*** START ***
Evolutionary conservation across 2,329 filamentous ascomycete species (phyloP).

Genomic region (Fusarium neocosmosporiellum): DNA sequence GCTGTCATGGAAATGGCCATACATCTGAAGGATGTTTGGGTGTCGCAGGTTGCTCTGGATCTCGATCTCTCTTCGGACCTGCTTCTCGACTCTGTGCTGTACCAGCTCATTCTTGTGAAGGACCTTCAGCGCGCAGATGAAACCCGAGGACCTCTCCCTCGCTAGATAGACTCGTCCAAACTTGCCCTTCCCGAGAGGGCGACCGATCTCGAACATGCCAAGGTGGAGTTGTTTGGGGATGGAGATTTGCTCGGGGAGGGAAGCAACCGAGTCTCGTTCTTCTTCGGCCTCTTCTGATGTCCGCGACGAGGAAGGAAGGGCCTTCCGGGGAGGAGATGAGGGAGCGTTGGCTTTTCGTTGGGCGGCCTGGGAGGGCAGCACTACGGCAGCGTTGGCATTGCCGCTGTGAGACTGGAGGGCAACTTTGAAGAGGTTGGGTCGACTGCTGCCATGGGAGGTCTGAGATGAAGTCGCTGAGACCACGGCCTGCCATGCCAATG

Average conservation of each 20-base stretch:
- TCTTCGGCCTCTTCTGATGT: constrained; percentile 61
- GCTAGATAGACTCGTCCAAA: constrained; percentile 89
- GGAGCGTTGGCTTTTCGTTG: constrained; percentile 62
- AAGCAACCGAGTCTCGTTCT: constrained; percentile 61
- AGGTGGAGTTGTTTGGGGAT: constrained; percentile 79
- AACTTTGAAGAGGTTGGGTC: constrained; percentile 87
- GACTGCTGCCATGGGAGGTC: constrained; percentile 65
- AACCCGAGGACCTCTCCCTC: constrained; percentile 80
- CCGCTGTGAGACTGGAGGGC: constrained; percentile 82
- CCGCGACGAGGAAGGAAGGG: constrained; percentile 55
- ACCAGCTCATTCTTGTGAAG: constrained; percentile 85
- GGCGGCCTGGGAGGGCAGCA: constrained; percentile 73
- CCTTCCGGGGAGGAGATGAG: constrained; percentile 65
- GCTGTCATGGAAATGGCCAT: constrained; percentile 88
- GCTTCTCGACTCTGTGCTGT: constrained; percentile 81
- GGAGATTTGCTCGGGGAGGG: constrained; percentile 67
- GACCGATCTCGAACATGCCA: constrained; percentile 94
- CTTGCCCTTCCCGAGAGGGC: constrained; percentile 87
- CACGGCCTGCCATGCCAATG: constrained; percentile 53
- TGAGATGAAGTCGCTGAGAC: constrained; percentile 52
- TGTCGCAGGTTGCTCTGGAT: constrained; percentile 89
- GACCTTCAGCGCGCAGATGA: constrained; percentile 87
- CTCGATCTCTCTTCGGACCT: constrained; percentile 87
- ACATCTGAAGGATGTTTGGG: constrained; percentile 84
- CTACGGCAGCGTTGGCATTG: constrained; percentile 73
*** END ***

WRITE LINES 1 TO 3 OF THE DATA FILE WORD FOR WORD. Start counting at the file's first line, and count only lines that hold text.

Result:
Evolutionary conservation across 2,329 filamentous ascomycete species (phyloP).

Genomic region (Fusarium neocosmosporiellum): DNA sequence GCTGTCATGGAAATGGCCATACATCTGAAGGATGTTTGGGTGTCGCAGGTTGCTCTGGATCTCGATCTCTCTTCGGACCTGCTTCTCGACTCTGTGCTGTACCAGCTCATTCTTGTGAAGGACCTTCAGCGCGCAGATGAAACCCGAGGACCTCTCCCTCGCTAGATAGACTCGTCCAAACTTGCCCTTCCCGAGAGGGCGACCGATCTCGAACATGCCAAGGTGGAGTTGTTTGGGGATGGAGATTTGCTCGGGGAGGGAAGCAACCGAGTCTCGTTCTTCTTCGGCCTCTTCTGATGTCCGCGACGAGGAAGGAAGGGCCTTCCGGGGAGGAGATGAGGGAGCGTTGGCTTTTCGTTGGGCGGCCTGGGAGGGCAGCACTACGGCAGCGTTGGCATTGCCGCTGTGAGACTGGAGGGCAACTTTGAAGAGGTTGGGTCGACTGCTGCCATGGGAGGTCTGAGATGAAGTCGCTGAGACCACGGCCTGCCATGCCAATG

Average conservation of each 20-base stretch: